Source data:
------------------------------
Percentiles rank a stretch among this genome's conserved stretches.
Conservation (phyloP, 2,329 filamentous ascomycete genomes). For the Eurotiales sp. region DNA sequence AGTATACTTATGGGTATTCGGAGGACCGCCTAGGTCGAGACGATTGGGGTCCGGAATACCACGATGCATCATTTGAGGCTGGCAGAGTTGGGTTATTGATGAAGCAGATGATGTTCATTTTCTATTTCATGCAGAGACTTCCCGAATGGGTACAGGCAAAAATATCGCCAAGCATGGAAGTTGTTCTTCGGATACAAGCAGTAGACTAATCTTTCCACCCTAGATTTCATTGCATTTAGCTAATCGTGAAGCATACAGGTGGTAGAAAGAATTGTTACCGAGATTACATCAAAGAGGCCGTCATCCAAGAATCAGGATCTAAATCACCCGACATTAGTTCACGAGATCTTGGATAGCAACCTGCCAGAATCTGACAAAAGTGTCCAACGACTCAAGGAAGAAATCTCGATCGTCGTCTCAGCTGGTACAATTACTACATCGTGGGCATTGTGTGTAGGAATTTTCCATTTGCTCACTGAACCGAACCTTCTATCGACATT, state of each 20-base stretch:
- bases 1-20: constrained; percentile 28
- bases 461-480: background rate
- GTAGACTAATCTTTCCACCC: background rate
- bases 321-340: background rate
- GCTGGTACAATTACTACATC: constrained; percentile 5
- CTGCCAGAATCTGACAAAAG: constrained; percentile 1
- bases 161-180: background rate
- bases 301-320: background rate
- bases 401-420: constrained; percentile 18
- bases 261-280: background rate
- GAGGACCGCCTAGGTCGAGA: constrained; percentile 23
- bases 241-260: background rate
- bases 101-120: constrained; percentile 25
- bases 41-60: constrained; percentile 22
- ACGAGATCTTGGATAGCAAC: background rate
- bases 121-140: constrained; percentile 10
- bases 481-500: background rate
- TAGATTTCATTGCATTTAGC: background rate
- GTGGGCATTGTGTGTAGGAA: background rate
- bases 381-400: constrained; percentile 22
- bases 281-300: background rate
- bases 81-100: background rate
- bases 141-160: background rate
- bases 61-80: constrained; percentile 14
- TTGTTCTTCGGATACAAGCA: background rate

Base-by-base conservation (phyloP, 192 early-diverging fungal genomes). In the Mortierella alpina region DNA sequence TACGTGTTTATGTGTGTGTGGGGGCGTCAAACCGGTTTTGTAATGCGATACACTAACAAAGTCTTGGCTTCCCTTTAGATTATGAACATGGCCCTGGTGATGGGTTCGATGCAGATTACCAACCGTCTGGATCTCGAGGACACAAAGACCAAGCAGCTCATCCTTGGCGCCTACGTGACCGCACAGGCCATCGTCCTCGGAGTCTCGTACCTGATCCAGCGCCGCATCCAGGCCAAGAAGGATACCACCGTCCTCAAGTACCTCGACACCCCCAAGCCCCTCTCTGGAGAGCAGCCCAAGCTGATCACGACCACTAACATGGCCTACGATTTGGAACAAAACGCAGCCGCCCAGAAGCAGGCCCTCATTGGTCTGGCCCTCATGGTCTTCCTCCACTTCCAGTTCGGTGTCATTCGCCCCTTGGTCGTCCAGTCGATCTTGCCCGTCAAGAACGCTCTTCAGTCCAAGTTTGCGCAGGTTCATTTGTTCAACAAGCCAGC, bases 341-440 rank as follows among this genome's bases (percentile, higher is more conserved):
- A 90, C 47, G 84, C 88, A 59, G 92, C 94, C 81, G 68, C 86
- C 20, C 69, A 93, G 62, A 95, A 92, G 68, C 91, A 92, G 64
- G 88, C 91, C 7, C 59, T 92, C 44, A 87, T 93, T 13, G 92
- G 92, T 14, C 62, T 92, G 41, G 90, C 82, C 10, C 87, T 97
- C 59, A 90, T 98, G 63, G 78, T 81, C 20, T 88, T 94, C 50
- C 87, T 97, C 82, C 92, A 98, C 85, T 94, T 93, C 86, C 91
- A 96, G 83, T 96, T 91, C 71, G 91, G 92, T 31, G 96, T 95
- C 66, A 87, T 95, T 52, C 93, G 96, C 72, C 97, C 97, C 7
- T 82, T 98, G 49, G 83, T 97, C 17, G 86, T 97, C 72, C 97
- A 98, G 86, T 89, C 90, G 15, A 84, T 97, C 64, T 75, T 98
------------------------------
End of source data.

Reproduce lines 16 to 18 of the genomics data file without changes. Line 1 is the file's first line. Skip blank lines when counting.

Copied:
- bases 41-60: constrained; percentile 22
- ACGAGATCTTGGATAGCAAC: background rate
- bases 121-140: constrained; percentile 10